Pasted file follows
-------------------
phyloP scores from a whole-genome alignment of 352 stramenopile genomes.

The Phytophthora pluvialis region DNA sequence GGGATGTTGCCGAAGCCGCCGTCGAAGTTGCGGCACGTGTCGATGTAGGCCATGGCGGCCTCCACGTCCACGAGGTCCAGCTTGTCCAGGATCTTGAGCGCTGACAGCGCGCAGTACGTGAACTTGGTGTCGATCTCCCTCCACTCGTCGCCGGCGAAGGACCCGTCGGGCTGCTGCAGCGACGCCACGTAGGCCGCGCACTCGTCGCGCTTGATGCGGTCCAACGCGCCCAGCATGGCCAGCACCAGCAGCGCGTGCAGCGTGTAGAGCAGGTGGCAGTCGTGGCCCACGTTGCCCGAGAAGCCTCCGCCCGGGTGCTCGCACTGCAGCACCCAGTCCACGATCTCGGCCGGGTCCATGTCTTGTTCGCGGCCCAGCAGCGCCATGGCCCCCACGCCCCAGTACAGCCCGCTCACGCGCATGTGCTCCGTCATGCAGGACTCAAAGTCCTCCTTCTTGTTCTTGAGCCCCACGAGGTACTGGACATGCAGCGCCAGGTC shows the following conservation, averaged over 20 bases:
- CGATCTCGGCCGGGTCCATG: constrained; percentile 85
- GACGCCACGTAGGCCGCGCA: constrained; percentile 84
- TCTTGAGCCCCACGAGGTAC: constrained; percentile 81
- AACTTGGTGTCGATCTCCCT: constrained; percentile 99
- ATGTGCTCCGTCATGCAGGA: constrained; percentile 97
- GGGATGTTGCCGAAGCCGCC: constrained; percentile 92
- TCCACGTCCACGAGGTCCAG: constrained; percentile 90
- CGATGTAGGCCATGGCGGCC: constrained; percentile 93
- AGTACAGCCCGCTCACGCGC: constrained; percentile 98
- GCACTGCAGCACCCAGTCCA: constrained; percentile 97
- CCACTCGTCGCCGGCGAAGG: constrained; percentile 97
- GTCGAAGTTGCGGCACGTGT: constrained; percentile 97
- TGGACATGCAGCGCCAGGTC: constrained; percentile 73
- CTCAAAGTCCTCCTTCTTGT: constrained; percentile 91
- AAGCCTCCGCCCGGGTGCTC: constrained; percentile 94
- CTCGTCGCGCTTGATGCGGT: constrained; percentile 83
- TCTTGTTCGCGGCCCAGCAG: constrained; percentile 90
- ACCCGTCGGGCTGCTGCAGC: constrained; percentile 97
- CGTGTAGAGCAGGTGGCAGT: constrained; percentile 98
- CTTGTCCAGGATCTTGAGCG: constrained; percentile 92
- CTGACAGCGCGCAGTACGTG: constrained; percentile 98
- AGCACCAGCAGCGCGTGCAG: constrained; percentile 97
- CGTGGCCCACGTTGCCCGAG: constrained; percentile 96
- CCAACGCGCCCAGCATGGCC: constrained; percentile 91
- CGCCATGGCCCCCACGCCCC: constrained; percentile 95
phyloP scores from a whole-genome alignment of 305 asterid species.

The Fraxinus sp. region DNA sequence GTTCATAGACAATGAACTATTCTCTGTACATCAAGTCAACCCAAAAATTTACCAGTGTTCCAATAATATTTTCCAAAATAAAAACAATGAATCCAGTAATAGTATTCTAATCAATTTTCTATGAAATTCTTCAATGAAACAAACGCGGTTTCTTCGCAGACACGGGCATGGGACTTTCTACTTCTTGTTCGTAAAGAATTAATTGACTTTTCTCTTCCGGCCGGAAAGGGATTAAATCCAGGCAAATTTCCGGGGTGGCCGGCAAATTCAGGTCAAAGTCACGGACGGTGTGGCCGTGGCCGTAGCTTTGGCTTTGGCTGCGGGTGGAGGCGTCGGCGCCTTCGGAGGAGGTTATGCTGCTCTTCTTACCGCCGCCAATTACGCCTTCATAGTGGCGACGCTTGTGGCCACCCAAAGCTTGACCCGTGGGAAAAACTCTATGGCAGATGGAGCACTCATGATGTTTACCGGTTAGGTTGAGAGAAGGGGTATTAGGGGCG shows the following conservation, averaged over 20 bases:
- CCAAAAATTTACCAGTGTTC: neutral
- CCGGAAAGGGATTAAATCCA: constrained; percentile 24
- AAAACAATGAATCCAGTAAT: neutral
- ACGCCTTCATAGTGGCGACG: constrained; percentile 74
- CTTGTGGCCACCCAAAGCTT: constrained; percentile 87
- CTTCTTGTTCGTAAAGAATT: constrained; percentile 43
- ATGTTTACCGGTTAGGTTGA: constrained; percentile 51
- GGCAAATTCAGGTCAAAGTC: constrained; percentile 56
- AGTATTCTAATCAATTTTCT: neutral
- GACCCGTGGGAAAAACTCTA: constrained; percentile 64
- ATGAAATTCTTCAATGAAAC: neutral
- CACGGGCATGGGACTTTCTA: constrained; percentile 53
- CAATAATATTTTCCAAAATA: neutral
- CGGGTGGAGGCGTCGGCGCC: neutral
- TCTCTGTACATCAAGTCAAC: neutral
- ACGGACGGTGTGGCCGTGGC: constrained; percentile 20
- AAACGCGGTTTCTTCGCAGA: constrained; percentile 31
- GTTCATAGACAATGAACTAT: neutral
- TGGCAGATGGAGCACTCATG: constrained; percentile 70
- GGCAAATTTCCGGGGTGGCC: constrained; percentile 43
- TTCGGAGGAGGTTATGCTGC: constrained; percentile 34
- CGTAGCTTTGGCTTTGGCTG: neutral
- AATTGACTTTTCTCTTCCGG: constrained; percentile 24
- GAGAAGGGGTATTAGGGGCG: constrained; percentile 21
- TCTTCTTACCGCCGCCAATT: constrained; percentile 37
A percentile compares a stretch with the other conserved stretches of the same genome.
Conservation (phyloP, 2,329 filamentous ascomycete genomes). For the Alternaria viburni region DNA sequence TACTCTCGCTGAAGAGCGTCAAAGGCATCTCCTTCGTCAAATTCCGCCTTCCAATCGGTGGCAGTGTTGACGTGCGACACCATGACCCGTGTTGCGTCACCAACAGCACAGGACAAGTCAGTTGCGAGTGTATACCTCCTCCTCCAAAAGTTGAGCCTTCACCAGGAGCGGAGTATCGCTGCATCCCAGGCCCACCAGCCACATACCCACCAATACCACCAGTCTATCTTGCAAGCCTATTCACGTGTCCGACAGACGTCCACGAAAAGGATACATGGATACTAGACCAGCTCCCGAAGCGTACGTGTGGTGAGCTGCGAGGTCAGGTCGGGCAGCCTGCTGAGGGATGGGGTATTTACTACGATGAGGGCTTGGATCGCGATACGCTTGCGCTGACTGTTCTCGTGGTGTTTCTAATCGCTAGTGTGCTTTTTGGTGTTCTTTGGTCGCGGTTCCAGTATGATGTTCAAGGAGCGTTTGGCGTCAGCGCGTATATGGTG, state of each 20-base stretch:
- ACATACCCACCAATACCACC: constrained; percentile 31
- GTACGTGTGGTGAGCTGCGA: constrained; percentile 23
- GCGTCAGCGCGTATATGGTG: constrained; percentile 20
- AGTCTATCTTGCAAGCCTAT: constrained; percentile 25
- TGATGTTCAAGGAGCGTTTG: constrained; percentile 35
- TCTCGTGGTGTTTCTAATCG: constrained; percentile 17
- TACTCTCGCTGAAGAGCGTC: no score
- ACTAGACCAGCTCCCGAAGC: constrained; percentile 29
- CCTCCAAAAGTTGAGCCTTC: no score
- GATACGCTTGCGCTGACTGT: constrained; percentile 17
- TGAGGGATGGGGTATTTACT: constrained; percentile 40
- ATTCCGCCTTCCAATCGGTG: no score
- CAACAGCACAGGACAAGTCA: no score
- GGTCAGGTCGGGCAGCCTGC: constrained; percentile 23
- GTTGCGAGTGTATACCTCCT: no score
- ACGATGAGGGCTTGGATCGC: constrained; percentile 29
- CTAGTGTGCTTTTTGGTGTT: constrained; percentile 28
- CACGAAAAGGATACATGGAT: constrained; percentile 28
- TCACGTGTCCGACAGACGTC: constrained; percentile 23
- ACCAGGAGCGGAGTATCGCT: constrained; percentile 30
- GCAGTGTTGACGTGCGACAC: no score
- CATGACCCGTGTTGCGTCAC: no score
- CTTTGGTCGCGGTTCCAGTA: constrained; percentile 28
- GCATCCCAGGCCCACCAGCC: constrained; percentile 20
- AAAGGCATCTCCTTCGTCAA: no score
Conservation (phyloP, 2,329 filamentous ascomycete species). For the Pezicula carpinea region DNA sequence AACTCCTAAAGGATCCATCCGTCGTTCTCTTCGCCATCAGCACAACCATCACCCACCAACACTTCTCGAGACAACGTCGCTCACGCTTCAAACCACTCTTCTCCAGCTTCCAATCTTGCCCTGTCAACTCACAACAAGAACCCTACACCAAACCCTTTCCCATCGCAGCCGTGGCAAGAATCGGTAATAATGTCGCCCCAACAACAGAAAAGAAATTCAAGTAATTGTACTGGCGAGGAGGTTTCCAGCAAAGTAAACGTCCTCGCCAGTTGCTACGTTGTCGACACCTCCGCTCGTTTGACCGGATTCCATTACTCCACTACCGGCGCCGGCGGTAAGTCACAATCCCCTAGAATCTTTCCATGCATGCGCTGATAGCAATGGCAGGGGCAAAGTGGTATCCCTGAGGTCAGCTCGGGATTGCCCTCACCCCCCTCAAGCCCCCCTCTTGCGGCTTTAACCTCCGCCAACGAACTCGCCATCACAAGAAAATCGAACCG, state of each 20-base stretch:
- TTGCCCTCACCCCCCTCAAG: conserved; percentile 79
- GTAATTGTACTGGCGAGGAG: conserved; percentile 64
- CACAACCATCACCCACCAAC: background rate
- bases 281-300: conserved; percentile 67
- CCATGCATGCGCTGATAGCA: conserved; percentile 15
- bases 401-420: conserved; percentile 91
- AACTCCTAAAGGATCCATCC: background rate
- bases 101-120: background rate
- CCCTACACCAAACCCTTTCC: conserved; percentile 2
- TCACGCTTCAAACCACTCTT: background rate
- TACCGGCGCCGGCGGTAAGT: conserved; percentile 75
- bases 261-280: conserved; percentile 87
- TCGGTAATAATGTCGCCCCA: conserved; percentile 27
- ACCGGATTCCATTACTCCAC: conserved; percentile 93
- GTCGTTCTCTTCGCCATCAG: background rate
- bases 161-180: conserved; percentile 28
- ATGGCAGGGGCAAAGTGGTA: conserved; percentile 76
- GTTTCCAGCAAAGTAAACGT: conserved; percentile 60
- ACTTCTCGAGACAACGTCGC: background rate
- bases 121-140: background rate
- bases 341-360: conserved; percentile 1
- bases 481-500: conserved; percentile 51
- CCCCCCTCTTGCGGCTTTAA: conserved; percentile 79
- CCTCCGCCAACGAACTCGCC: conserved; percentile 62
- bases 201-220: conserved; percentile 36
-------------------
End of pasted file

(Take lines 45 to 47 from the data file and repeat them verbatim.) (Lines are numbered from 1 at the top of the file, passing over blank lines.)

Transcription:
- ACGGACGGTGTGGCCGTGGC: constrained; percentile 20
- AAACGCGGTTTCTTCGCAGA: constrained; percentile 31
- GTTCATAGACAATGAACTAT: neutral